- The United Kingdom
- The United States
Historically, Russia was a member of the then-called ‘G8’ but found itself excluded after their ever-so-slightly illegal takeover of Crimea back in 2014.
Since 1977, the European Union has also been involved in some capacity with the G7 Summit. The Union is not recognised as an official member, but gradually, as with all Europe-linked affairs, the Union has integrated itself into the conversation and is now included in all political discussions on the annual summit agenda.
When was the ‘G’ formed?
Back in 1975, when the world was reeling from its very first oil shock and the subsequent financial fallout that came with it, the heads of state and government from six of the leading industrial countries had a face-to-face meeting at the Chateau de Rambouillet to discuss the global economy, its trajectory, and what they could do to address the economic turmoil that reared its ugly head throughout the 70s.
Why does the G7 exist?
At this very first summit ─ the ‘G6’ summit ─, the leaders adopted a 15-point communiqué, the Declaration of Rambouillet, and agreed to continuously meet once a year moving forward to address the problems of the day, with a rotating Presidency. One year later, Canada was welcomed into the fold, and the ‘G6’ became seven and has remained so ever since ─ Russia’s inclusion and exclusion not counted.
The group, as previously mentioned, was born in the looming shadow of a financial crisis, but its purpose is more significant than just economics. When leaders from the group meet, they discuss and exchange ideas on a broad range of issues, including injustice around the world, geopolitical matters, security, and sustainability.
It’s worth noting that, while the G7 may be made up of mighty nations, the bloc is an informal one. So, although it is considered an important annual event, declarations made during the summit are not legally binding. That said, they are still very influential and worth taking note of because it indicates the ambitions and outlines the initiatives of these particularly prominent leading nations.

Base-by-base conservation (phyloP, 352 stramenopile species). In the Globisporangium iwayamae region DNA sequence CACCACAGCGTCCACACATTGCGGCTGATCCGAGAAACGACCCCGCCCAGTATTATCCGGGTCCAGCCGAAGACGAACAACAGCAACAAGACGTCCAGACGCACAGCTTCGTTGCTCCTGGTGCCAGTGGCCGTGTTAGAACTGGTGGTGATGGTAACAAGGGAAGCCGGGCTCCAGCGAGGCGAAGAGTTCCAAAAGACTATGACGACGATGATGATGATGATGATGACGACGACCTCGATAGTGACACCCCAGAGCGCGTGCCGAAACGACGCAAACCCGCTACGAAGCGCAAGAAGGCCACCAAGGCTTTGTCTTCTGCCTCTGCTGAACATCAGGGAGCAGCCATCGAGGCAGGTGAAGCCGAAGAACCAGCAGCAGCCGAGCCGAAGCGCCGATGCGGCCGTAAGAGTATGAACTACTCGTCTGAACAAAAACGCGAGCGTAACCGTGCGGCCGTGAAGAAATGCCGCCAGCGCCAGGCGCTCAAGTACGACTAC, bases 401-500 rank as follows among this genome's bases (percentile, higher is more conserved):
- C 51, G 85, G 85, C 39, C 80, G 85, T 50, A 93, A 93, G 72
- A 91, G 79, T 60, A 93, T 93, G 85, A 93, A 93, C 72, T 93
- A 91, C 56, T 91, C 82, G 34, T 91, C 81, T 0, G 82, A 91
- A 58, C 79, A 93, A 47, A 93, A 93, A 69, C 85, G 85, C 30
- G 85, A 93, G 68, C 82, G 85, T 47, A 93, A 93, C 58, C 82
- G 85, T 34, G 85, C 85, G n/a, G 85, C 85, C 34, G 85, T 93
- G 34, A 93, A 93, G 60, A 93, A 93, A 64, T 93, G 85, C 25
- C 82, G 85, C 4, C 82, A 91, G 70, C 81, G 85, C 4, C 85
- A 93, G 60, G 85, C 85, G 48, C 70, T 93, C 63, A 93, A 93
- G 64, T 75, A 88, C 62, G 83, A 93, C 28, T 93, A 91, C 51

Where is the 2021 G7 summit?
This year, the summit will be held in the United Kingdom deep in the southwest of England, with Prime Minister Boris Johnson hosting his contemporaries in the quaint Cornish resort of Carbis Bay near St Ives in Cornwall.
What will be discussed this year?
After almost two years of remote communication, this will be the first in-person G7 summit since the novel Coronavirus first took hold of the globe, and Britain wants “leaders to seize the opportunity to build back better from coronavirus, uniting to make the future fairer, greener, and more prosperous.”
The three-day summit, running from Friday to Sunday, will see the seven leaders discussing a whole host of shared challenges, ranging from the pandemic and vaccine development and distribution to the ongoing global fight against climate change through the implementation of sustainable norms and values.
According to the UK government, the attendees will also be taking a look at “ensuring that people everywhere can benefit from open trade, technological change, and scientific discovery.”